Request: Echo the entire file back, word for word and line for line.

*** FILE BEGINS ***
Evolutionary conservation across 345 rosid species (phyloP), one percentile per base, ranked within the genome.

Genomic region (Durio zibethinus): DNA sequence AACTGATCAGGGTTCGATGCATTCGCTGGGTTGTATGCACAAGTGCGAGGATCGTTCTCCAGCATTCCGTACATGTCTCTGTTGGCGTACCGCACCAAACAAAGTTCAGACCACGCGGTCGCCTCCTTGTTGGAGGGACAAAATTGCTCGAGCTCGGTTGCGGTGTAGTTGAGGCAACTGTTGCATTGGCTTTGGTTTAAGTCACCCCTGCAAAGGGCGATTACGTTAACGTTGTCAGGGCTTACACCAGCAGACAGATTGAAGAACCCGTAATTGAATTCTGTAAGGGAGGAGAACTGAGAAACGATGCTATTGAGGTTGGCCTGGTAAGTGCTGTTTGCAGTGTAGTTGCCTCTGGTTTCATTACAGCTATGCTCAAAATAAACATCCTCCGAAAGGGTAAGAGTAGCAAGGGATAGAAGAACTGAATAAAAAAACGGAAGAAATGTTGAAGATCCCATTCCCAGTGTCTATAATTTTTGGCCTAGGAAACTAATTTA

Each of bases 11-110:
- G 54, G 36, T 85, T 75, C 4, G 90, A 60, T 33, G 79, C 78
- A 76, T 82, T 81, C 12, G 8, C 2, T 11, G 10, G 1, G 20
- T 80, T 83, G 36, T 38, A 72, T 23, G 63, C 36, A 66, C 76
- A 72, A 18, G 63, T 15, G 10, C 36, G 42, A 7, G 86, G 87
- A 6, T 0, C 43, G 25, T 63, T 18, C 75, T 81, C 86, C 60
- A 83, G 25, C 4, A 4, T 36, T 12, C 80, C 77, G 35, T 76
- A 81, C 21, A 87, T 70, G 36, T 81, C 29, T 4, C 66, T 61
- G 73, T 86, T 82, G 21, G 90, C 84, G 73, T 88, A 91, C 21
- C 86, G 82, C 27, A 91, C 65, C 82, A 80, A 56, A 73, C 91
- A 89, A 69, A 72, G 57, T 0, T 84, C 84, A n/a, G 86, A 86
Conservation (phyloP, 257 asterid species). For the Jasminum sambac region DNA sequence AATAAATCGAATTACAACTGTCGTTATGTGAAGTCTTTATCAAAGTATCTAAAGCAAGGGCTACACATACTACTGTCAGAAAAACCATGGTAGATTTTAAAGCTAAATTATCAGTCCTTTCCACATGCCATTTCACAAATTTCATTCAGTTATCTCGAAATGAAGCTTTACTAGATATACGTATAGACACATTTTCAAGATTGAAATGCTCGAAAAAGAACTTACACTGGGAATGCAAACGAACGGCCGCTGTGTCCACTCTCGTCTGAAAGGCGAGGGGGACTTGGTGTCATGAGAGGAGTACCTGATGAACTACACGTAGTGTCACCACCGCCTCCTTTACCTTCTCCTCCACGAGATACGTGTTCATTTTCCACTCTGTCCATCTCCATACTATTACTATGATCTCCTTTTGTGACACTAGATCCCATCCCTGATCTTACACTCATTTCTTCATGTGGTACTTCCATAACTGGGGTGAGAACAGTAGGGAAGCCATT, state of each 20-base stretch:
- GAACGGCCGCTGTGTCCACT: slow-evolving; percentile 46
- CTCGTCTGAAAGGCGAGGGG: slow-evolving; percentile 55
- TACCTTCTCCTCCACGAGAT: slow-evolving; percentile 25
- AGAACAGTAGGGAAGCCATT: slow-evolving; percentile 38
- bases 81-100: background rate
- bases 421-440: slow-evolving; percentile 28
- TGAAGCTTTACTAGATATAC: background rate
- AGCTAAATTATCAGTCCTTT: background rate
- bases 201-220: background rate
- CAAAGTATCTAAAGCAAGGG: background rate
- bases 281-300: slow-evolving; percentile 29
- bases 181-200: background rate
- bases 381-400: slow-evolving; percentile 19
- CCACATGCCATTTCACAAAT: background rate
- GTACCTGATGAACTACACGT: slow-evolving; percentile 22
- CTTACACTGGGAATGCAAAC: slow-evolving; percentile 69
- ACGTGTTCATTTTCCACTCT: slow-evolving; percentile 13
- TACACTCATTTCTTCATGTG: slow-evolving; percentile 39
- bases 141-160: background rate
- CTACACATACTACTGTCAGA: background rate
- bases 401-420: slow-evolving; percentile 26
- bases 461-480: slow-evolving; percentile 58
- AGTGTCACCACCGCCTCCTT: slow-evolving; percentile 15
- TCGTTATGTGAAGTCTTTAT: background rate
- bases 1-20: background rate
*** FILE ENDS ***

Evolutionary conservation across 345 rosid species (phyloP), one percentile per base, ranked within the genome.

Genomic region (Durio zibethinus): DNA sequence AACTGATCAGGGTTCGATGCATTCGCTGGGTTGTATGCACAAGTGCGAGGATCGTTCTCCAGCATTCCGTACATGTCTCTGTTGGCGTACCGCACCAAACAAAGTTCAGACCACGCGGTCGCCTCCTTGTTGGAGGGACAAAATTGCTCGAGCTCGGTTGCGGTGTAGTTGAGGCAACTGTTGCATTGGCTTTGGTTTAAGTCACCCCTGCAAAGGGCGATTACGTTAACGTTGTCAGGGCTTACACCAGCAGACAGATTGAAGAACCCGTAATTGAATTCTGTAAGGGAGGAGAACTGAGAAACGATGCTATTGAGGTTGGCCTGGTAAGTGCTGTTTGCAGTGTAGTTGCCTCTGGTTTCATTACAGCTATGCTCAAAATAAACATCCTCCGAAAGGGTAAGAGTAGCAAGGGATAGAAGAACTGAATAAAAAAACGGAAGAAATGTTGAAGATCCCATTCCCAGTGTCTATAATTTTTGGCCTAGGAAACTAATTTA

Each of bases 11-110:
- G 54, G 36, T 85, T 75, C 4, G 90, A 60, T 33, G 79, C 78
- A 76, T 82, T 81, C 12, G 8, C 2, T 11, G 10, G 1, G 20
- T 80, T 83, G 36, T 38, A 72, T 23, G 63, C 36, A 66, C 76
- A 72, A 18, G 63, T 15, G 10, C 36, G 42, A 7, G 86, G 87
- A 6, T 0, C 43, G 25, T 63, T 18, C 75, T 81, C 86, C 60
- A 83, G 25, C 4, A 4, T 36, T 12, C 80, C 77, G 35, T 76
- A 81, C 21, A 87, T 70, G 36, T 81, C 29, T 4, C 66, T 61
- G 73, T 86, T 82, G 21, G 90, C 84, G 73, T 88, A 91, C 21
- C 86, G 82, C 27, A 91, C 65, C 82, A 80, A 56, A 73, C 91
- A 89, A 69, A 72, G 57, T 0, T 84, C 84, A n/a, G 86, A 86
Conservation (phyloP, 257 asterid species). For the Jasminum sambac region DNA sequence AATAAATCGAATTACAACTGTCGTTATGTGAAGTCTTTATCAAAGTATCTAAAGCAAGGGCTACACATACTACTGTCAGAAAAACCATGGTAGATTTTAAAGCTAAATTATCAGTCCTTTCCACATGCCATTTCACAAATTTCATTCAGTTATCTCGAAATGAAGCTTTACTAGATATACGTATAGACACATTTTCAAGATTGAAATGCTCGAAAAAGAACTTACACTGGGAATGCAAACGAACGGCCGCTGTGTCCACTCTCGTCTGAAAGGCGAGGGGGACTTGGTGTCATGAGAGGAGTACCTGATGAACTACACGTAGTGTCACCACCGCCTCCTTTACCTTCTCCTCCACGAGATACGTGTTCATTTTCCACTCTGTCCATCTCCATACTATTACTATGATCTCCTTTTGTGACACTAGATCCCATCCCTGATCTTACACTCATTTCTTCATGTGGTACTTCCATAACTGGGGTGAGAACAGTAGGGAAGCCATT, state of each 20-base stretch:
- GAACGGCCGCTGTGTCCACT: slow-evolving; percentile 46
- CTCGTCTGAAAGGCGAGGGG: slow-evolving; percentile 55
- TACCTTCTCCTCCACGAGAT: slow-evolving; percentile 25
- AGAACAGTAGGGAAGCCATT: slow-evolving; percentile 38
- bases 81-100: background rate
- bases 421-440: slow-evolving; percentile 28
- TGAAGCTTTACTAGATATAC: background rate
- AGCTAAATTATCAGTCCTTT: background rate
- bases 201-220: background rate
- CAAAGTATCTAAAGCAAGGG: background rate
- bases 281-300: slow-evolving; percentile 29
- bases 181-200: background rate
- bases 381-400: slow-evolving; percentile 19
- CCACATGCCATTTCACAAAT: background rate
- GTACCTGATGAACTACACGT: slow-evolving; percentile 22
- CTTACACTGGGAATGCAAAC: slow-evolving; percentile 69
- ACGTGTTCATTTTCCACTCT: slow-evolving; percentile 13
- TACACTCATTTCTTCATGTG: slow-evolving; percentile 39
- bases 141-160: background rate
- CTACACATACTACTGTCAGA: background rate
- bases 401-420: slow-evolving; percentile 26
- bases 461-480: slow-evolving; percentile 58
- AGTGTCACCACCGCCTCCTT: slow-evolving; percentile 15
- TCGTTATGTGAAGTCTTTAT: background rate
- bases 1-20: background rate